Imee defends Bongbong Marcos over ‘non-mention of nat’l sovereignty in WPS’ in 2nd Sona
MANILA, Philippines — Senator Imee Marcos on Thursday justified her brother’s decision not to address the West Philippine Sea (WPS) issue at his second State of the Nation Address, arguing that it is important to avoid embarking on “a hopeless word war.”
Marcos, who heads the Senate committee on foreign relations, said that the issue between the Philippines and China in WPS should be approached in a “pragmatic and prudent” manner to “de-escalate” the growing tension between the two countries.
“Perhaps that’s what the president [Ferdinand Marcos Jr.] had in mind, that we all calm down, de-escalate tension in the West Philippine Sea and the Taiwan Strait,” Marcos said at the Kapihan sa Senado.
“Not constantly talk about it and embark on a hopeless word war, but rather, to exercise the utmost restraint and tolerance and prudence, at the same time, opening as many lines of communication as possible and exploring all options available,” she added.
During the Sona, the Chief Executive renewed his promise to “protect our sovereign rights and preserve our territorial integrity in defense of a rules-based international order.”
“It is also imperative that our nation remains intact and inviolable – our sovereignty preserved. With our national interests paramount, we will always pursue constant dialogue and diplomatic approaches to the resolution of any issue that may arise. So the initial results of our efforts inspire confidence. Let us continue to be relentless in our aspiration of peace and progress,” he said in his speech.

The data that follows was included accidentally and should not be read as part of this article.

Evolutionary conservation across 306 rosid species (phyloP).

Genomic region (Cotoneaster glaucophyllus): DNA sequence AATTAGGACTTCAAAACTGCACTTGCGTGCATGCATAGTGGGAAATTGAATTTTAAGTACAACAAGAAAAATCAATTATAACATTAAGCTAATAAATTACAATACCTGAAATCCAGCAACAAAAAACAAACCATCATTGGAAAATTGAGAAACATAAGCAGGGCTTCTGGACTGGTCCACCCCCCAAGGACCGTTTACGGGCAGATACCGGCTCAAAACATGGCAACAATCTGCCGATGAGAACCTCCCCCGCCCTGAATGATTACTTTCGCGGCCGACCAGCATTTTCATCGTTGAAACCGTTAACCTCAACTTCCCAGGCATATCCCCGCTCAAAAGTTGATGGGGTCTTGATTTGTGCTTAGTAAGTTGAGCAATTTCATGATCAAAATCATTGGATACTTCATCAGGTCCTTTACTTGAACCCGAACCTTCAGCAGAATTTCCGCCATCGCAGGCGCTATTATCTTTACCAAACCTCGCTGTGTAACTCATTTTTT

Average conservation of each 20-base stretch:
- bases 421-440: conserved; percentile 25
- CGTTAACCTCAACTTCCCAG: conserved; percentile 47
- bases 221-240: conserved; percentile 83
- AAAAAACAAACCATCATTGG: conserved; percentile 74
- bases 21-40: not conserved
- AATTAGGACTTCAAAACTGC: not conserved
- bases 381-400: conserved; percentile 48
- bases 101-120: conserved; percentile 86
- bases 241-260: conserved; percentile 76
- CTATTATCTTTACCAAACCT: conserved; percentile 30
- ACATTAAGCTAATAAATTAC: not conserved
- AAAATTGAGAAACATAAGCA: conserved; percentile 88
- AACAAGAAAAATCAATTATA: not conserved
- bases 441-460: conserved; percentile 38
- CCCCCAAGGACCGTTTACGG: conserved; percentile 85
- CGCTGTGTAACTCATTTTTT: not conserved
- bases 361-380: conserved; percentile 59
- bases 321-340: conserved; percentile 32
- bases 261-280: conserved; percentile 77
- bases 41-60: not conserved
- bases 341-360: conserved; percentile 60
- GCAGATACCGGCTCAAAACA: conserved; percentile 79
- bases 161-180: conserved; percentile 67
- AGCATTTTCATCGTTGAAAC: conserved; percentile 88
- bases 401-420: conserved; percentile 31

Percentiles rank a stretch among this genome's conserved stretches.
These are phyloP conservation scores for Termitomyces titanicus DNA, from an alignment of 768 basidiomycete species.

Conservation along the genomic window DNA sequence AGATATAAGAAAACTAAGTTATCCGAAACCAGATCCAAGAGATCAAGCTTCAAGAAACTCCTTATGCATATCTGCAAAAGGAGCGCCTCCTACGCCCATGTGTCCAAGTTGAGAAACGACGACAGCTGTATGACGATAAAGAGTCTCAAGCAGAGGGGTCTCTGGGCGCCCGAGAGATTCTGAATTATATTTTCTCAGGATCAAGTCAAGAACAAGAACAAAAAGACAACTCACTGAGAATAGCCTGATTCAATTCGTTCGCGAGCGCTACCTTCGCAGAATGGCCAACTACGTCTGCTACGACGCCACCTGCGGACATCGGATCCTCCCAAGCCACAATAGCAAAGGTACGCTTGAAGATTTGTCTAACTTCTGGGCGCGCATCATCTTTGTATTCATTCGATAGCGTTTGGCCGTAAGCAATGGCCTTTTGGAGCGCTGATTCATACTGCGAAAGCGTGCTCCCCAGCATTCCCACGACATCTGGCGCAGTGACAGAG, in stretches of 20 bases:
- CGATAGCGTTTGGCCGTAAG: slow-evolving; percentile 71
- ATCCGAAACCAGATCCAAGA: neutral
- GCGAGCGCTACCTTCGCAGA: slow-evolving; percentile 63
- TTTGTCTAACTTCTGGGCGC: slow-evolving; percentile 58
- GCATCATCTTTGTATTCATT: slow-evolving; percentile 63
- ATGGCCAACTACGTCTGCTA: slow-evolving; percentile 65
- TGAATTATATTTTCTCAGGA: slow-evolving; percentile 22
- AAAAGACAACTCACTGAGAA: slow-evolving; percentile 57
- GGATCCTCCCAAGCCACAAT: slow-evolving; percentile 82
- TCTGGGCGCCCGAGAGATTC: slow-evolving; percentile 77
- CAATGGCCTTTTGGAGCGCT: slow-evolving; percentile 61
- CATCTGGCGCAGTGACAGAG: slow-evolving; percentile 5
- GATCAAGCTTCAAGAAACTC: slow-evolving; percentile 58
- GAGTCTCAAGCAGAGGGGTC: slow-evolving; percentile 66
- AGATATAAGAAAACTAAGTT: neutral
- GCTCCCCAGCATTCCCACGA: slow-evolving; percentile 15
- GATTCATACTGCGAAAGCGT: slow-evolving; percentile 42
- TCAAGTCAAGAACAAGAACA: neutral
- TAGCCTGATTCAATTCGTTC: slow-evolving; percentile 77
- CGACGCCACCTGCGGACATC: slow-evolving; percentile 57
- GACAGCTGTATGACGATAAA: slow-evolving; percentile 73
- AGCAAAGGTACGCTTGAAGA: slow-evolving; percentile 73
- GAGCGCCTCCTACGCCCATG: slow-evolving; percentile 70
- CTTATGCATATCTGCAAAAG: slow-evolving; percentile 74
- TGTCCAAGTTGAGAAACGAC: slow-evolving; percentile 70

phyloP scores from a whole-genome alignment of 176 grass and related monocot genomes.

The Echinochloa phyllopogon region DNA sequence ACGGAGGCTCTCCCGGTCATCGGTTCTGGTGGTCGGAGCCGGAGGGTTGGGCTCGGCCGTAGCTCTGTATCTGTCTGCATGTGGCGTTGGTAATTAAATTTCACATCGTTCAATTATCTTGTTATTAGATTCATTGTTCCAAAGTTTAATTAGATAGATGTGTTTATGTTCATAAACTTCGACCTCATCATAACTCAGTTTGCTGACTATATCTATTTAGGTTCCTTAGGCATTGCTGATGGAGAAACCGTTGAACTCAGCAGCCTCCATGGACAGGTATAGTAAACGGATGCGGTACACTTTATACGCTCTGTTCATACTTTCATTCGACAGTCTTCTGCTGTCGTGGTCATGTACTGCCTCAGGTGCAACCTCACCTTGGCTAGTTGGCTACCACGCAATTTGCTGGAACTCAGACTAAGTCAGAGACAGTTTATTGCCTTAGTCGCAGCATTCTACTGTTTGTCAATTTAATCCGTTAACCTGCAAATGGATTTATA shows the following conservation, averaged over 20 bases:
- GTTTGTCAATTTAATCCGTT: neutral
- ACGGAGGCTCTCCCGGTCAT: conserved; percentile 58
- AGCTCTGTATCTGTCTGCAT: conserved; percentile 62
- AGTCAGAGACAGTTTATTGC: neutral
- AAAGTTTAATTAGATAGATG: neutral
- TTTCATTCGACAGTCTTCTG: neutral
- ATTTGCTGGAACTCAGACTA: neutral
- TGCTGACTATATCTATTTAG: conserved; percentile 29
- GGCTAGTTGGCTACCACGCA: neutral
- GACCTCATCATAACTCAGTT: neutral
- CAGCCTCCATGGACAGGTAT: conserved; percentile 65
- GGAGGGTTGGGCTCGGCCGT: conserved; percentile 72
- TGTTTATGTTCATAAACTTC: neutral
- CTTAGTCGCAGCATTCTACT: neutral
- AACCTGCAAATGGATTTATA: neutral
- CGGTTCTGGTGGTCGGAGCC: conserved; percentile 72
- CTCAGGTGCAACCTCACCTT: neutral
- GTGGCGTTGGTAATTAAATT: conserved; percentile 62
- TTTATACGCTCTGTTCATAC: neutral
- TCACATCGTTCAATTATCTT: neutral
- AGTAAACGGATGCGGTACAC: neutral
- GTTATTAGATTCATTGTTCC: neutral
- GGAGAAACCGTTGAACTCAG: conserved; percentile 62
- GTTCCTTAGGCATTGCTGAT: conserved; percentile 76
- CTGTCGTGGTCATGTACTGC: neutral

In response, certain groups expressed dismay over his silence, but the senator claimed the country should open its communication lines and be “creative and innovative” in settling its differences with China.
“Yes, I think that’s the most important thing. Ang sabi kasi ng iba, let’s stop poking the panda. Napipikon tayo, pikon na pikon na sila, anong gagawin natin? Magkakapikunan tayo? Mag-iinitan ng ulo? Saan mauuwi ‘yan?” Marcos stressed.
(Because, as the saying goes, Let’s stop poking the panda. If we are short-tempered and vice versa, what will we do? If we keep on angering one another, where will this go?)
“I think terrible, dangerous mistakes will be made if we carry on like this. And instead, we should be grown-up about all our resentments and our roiling angers. And instead, try to do the very best to de-escalate tension at every opportunity,” she added.